Three months ago today I was lying in hospital recovering from major surgery on my right leg.
After being diagnosed with a rare artery entrapment syndrome, I had muscle and fibrous tissue removed from my calf muscles so blood could flow freely to my feet.
I was bandaged from thigh to toe.
I couldn’t get out of bed to go to the toilet or have a shower.
But this morning (drumroll please) I went for a walk/jog.
2.5minutes walking, 2.5 minutes jogging, for 30 minutes.
Hardly a marathon, but a massive achievement for me nonetheless.
It’s taken three months of very slow progress to get to this point.
Three long months of physio and rehab, daily stretches and strengthening, all in a bid to learn to walk and, eventually, run again.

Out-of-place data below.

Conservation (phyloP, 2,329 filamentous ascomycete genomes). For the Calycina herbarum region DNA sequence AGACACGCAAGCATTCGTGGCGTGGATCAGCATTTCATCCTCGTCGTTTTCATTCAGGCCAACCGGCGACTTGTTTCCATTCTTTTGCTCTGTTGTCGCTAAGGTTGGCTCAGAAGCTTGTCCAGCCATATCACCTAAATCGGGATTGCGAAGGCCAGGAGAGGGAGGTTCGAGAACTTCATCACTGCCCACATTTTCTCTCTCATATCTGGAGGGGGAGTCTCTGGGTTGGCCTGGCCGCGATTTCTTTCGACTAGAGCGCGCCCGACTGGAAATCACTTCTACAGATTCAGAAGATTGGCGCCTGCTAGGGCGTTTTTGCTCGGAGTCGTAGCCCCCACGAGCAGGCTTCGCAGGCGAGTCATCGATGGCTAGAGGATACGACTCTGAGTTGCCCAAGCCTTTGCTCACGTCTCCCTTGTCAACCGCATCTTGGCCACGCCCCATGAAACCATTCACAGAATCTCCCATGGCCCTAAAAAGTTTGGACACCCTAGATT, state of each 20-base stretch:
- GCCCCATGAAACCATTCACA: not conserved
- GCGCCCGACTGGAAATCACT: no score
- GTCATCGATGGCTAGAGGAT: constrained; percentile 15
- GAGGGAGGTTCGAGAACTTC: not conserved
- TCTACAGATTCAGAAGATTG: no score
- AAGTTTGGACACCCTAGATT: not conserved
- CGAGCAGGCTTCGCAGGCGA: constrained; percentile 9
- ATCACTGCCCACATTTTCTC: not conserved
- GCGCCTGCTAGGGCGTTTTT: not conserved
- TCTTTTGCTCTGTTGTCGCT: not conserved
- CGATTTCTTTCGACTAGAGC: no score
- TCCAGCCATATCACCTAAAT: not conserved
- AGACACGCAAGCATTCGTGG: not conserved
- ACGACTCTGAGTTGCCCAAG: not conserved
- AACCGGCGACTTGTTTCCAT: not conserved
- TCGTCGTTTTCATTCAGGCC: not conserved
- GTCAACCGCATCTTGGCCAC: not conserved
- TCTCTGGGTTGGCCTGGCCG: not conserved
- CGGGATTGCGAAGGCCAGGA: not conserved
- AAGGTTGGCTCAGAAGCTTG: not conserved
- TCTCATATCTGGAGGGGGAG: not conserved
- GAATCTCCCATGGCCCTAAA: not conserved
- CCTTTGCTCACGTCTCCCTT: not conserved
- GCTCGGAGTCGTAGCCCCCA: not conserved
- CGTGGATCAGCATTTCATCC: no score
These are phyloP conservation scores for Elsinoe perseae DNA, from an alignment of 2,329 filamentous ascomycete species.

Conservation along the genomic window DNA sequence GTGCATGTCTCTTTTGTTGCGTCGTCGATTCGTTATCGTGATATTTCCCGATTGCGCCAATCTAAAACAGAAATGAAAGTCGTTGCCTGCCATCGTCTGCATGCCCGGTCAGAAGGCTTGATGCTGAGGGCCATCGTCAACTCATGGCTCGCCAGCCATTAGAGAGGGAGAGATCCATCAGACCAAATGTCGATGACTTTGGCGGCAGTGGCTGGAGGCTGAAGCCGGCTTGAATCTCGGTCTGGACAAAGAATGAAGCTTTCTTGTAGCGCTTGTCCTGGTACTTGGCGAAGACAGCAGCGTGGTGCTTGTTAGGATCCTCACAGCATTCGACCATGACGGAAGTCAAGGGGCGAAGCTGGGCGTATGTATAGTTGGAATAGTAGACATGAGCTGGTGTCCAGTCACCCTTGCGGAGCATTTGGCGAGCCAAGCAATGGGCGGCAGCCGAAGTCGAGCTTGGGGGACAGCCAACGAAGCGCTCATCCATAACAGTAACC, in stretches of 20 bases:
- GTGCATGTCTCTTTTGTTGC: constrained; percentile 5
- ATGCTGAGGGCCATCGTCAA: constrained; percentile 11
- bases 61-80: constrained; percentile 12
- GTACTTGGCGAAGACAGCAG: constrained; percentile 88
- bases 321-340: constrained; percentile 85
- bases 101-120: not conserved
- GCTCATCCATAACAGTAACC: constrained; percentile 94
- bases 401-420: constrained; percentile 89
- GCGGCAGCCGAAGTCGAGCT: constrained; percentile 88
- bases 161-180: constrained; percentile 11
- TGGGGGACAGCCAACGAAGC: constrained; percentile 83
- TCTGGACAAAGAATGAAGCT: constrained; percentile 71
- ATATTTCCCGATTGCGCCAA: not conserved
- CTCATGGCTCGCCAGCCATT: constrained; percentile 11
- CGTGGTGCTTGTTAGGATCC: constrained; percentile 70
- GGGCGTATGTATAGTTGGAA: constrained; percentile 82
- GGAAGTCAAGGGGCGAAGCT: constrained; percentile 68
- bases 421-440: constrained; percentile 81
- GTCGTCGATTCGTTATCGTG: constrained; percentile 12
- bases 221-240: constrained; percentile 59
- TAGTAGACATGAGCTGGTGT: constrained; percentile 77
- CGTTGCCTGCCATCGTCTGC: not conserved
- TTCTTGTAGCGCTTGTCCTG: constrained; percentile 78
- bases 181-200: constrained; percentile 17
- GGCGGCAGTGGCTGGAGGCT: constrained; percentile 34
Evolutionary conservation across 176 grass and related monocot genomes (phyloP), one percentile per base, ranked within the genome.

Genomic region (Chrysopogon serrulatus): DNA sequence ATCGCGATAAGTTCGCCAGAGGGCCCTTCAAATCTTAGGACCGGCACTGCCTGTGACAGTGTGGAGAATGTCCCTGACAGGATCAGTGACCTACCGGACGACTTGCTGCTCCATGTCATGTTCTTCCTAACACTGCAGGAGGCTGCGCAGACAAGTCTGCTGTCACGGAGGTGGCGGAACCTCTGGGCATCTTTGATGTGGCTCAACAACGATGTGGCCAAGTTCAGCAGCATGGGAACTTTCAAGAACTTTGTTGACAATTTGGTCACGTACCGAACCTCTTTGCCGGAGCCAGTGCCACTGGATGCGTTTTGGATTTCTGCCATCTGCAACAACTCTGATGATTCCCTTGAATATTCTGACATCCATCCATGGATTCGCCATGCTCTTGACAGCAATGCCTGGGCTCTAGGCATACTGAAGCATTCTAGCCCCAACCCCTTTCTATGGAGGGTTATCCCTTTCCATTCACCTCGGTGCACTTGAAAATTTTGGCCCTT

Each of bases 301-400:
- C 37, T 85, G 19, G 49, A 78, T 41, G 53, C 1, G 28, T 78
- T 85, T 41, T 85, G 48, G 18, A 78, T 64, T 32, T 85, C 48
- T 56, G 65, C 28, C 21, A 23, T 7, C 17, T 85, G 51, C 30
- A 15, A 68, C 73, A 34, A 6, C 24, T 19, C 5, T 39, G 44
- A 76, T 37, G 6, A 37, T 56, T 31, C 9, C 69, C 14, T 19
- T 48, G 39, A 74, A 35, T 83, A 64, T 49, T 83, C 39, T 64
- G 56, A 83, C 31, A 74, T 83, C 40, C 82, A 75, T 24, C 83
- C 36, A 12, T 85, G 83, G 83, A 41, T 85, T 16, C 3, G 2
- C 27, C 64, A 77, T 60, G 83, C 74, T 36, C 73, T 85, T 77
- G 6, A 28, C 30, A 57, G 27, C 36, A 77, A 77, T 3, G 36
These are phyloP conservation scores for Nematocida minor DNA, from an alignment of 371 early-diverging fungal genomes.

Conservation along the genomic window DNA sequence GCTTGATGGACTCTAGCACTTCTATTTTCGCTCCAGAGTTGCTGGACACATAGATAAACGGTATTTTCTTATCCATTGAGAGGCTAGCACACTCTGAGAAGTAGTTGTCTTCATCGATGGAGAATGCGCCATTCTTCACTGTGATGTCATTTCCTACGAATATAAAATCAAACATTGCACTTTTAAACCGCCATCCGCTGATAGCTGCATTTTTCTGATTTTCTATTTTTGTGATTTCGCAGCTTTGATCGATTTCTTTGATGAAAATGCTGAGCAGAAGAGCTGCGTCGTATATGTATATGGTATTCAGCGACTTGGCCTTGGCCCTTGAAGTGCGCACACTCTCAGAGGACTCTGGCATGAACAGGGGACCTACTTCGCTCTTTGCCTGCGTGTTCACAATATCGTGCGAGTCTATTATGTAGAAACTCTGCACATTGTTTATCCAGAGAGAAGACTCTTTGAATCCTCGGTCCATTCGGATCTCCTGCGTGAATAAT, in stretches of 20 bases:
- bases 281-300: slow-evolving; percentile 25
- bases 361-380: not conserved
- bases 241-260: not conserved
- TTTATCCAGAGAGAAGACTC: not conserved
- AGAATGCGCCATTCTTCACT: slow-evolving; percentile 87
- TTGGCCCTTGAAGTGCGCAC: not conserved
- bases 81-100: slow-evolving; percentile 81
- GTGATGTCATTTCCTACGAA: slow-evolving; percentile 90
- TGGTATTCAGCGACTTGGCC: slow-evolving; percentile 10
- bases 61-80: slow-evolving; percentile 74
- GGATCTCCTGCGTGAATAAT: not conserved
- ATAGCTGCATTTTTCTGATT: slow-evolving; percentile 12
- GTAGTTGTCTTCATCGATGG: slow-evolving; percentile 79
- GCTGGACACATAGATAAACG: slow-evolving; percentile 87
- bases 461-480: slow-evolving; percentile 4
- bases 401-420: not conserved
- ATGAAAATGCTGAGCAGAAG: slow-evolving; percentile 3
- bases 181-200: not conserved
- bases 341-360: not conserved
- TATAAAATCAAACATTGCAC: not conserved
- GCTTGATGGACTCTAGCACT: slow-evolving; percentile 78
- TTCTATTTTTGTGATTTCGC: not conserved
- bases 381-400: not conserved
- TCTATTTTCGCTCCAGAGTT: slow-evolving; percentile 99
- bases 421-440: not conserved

Three months of frustration and pain.
Three months of telling myself, ‘hey, you got this’.
Three months of pushing on.
And here I am – making progress.
Slow, but amazing, progress.
As someone who has been a runner for more than 15 years, to be so overjoyed at running for just a few minutes feels strange.
But the experience I’ve gone through has redefined what progress means to me.
Like anything, you have to learn to walk before you can run. To use a walking frame before crutches.
Each day I looked for the tiniest signs of progress and I clung to it. It kept me going.
In times like this that’s all we can do. When it all gets too much, just focus on the progress.
And that’s what I’m doing.
Frustratingly, I need to have the same operation on my left leg.
But the last three months has filled me with hope that I can make it through the same ordeal.
This time I’ll be stronger with a new perspective on what it means to recover, improve, move forward, and progress.